Growing up in Minnesota, being a Vikings fan was as ingrained in me as knowing that eating lutefisk would put hair on your chest (surprisingly, not a real selling point with little girls). And, hand-in-hand with learning to cheer for the Vikings, you learn to dislike the Packers. This dislike can fall anywhere in a range from mild disdain to all-out abhorrence, but, under no circumstances would a self-respecting Vikings fan cheer for the Packers. The flip version is probably true for kids who grew up cheering for the Packers, learning at a young age that you don't ever cheer for the Vikings. Thus we keep going a great NFL rivalry.
There was a time when having to live with the fact that the Minnesota Vikings' divisional rivals, the Green Bay Packers, had won a Super Bowl seemed like the worst thing in the world--that was 1997.
In 1997 when the Packers won Super Bowl XXXI, it felt like the sports equivalent of some annoying know-it-all finally being right and I knew there would be no living with the Packers fans after that. Led by a gunslinger quarterback from Mississippi named Brett Favre, the Packers beat the New England Patriots 35-21. As a result, my friend Jonathan wore foam cheese on his head and I came to really dislike The Favre. I remember it being tough to endure The Favre's cameo appearance in There's Something About Mary.
The evolution of an attitude after the jump.
But life is funny and years later I found myself cheering for that self-same Brett Favre as he lead the Vikings successfully in 2009 and miserably in 2010. The 2010 Vikings' season was the kind of crazy badness that sounds like the plot of a cheap, trashy novel, and it culminated in the Vikings' toughest divisional rival going to the Super Bowl--again.
However, when the Aaron Rodgers-led Packers won the Super Bowl on February 6, 2011, it wasn't the worst thing I had to endure that particular day. Earlier in the day I attended my beloved uncle's funeral and that genuine loss put the Packers' Super Bowl win in a different perspective than their win in 1997 had been--something other than life and death.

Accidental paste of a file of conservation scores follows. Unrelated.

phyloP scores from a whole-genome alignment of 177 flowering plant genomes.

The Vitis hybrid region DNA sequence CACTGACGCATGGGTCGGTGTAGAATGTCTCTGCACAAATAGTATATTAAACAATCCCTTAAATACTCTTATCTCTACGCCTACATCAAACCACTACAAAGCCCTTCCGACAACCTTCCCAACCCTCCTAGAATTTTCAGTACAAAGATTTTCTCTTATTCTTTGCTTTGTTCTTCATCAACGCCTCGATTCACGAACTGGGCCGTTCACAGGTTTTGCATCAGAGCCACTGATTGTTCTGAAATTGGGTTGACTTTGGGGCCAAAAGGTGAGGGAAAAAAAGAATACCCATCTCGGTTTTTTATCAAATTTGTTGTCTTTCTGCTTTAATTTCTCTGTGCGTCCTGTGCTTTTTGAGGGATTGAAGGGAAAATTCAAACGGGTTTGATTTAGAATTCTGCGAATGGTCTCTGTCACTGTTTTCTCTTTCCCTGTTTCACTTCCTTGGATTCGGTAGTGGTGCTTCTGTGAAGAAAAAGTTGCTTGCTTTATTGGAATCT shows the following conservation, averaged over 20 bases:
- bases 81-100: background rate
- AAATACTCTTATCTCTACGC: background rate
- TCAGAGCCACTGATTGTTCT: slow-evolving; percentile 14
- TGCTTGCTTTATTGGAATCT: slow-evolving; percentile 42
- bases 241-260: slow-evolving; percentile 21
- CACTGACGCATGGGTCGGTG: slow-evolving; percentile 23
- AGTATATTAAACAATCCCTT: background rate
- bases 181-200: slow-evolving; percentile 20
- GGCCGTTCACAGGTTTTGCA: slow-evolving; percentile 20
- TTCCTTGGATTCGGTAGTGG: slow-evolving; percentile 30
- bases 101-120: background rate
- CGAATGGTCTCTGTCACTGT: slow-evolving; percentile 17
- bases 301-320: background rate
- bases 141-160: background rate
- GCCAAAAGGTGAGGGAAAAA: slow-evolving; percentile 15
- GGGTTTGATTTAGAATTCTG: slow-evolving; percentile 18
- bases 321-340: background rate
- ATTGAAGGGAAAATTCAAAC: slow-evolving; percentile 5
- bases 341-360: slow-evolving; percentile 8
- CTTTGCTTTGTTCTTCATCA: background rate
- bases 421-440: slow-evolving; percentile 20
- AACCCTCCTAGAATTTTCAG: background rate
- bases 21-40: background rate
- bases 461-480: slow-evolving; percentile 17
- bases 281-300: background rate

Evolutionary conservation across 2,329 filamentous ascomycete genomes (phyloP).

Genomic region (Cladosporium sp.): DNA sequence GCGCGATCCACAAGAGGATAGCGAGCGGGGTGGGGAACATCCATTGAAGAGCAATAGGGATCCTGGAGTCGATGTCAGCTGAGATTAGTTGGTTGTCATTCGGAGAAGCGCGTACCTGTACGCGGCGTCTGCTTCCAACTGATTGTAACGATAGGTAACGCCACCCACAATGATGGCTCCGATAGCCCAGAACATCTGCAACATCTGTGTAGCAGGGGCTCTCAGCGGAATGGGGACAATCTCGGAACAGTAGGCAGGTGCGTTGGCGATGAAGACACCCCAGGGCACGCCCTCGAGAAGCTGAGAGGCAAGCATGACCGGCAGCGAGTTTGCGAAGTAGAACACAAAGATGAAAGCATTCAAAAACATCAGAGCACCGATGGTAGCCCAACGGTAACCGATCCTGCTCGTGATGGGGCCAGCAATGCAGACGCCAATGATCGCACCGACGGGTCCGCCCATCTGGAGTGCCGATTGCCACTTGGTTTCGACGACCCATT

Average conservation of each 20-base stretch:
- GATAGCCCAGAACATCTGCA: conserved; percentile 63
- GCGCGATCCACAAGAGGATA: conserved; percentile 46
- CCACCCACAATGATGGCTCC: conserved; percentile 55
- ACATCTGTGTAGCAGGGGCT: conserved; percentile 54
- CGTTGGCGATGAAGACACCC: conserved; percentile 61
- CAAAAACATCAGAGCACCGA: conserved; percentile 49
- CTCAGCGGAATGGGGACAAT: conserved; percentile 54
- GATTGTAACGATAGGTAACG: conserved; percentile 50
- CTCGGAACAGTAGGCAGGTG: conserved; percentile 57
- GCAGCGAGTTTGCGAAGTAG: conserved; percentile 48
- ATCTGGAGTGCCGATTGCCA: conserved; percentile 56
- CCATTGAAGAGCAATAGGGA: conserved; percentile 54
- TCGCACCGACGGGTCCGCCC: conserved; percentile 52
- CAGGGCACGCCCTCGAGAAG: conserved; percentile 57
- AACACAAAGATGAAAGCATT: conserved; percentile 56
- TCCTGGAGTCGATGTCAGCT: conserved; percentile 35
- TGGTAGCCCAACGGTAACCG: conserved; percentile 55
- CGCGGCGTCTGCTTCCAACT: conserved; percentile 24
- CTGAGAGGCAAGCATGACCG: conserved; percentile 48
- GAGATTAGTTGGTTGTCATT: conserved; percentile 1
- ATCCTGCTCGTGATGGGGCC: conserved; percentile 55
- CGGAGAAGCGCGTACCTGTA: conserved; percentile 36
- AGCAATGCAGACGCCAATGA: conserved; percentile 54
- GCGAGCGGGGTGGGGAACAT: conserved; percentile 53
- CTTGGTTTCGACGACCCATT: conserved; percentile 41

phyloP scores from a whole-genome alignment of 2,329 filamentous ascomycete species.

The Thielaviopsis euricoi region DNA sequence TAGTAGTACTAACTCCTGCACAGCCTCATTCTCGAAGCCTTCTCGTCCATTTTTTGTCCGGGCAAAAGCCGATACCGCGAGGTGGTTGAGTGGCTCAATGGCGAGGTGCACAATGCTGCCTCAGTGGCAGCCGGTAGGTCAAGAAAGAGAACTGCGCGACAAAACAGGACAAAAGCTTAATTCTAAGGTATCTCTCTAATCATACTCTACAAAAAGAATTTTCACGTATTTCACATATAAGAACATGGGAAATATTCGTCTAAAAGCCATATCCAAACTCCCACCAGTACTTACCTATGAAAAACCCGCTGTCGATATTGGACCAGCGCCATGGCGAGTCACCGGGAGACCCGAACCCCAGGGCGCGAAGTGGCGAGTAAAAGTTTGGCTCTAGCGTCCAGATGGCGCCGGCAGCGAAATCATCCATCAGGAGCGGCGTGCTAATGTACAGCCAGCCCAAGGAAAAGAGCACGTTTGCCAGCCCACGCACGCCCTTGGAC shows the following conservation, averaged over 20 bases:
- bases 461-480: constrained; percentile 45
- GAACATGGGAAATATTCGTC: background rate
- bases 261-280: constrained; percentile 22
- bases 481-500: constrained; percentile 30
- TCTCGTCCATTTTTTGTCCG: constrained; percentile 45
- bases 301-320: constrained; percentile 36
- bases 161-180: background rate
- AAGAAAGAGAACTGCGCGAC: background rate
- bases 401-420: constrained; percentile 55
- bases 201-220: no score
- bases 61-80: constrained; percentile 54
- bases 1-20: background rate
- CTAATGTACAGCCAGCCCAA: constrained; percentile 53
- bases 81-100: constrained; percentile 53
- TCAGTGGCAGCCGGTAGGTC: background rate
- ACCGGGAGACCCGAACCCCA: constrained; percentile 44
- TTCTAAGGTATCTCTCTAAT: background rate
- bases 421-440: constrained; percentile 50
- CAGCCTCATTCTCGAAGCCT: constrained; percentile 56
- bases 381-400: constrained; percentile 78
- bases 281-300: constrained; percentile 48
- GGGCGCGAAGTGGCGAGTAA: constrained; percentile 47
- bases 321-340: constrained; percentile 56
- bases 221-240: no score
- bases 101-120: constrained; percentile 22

Steeped in Vikings football day in and day out, I tended to forget that I was getting riled up over something that, as wonderful as it is, is simply a preference regarding sports entertainment. That being the case, having a strong divisional opponent and a rich tradition of rivalry simply makes for good entertainment because it adds interest and drama.
Not only does a rivalry make for better entertainment, but a stronger rival makes for a better challenge and a better NFC North division. In 2008 the Vikings were at the top of the NFC North (10-6) but that didn't get them a lot of respect because the division was weak. That was the year the Detroit Lions achieved the dubious perfection of a 0-16 season. The Chicago Bears had a 9-7 record, and Green Bay finished 6-10. The Vikings went on to lose to the Philadelphia Eagles in the Wildcard round of the playoffs. But, a year later in 2009, three of the four NFC North teams improved on their 2008 performance (Chicago fell to 7-9) and the Vikings managed a deep playoff run. The stronger the NFC North is, the more winning against divisional opponents takes on the feeling of "if you can make it here, you can make it anywhere."
A worthy foe can actually be an invaluable ally because worthy foes expose weaknesses and force opponents to always bring their A-game. Sherlock Holmes was invigorated (sans cocaine) by trying to outwit the diabolical genius of Professor Moriarty. John Lennon and Paul McCartney's competitive song-writing created some of the most iconic songs of the 1960s and reshaped rock music. The Cold War between the United States and the then U.S.S.R. led to the scientific advancements that ushered in the space program.
In this past year we've witnessed how much the rivalry between the Vikings and Packers can be a catalyst for needed change. While it's likely that Brad Childress' days as the Vikings head coach were already numbered in 2010 after the Randy Moss debacle, it was losing to the Green Bay Packers 31-3 in the Metrodome that prompted his immediate firing. This season, I'm willing to speculate that the prospect of seeing Donovan McNabb under-throw screen passes at home against the Packers may have ushered in the Christian Ponder era.
And, the Packers (via rivalry) may even inadvertently play a small role in helping the Vikings get a stadium. Minnesota's Twin Cities metro-area is considered the 15th-largest media market in the United States, but, according to the St. Paul Pioneer Press, the Vikings "attract the fourth-highest television ratings in the league." That interest has helped the Vikings sell-out all of their home games since 1998, which represents a lot of money coming into Minnesota from out of state--a point DN has labored to point out in the Vikings' stadium debate. If it wasn't for great teams participating in great rivalries, I find it hard to believe that the rest of the country would care what happens to a team in the upper midwest.
Sunday I'm going to hope that Chad Clifton being out for the Packers will create opportunities for Jared Allen and Brian Robison. I'm going to cross my fingers and hope that the Vikings secondary doesn't get torched for long plays by Aaron Rodgers and Greg Jennings. I'm going to hope that Christian Ponder can find a way to ignite a passing game that will keep the Packers from just loading the box against Adrian Peterson. But mostly, I'm going to enjoy watching the latest chapter of one of the best rivalries in the NFL unfold. As corny as it sounds, this rivalry keeps things interesting and makes the Vikings better.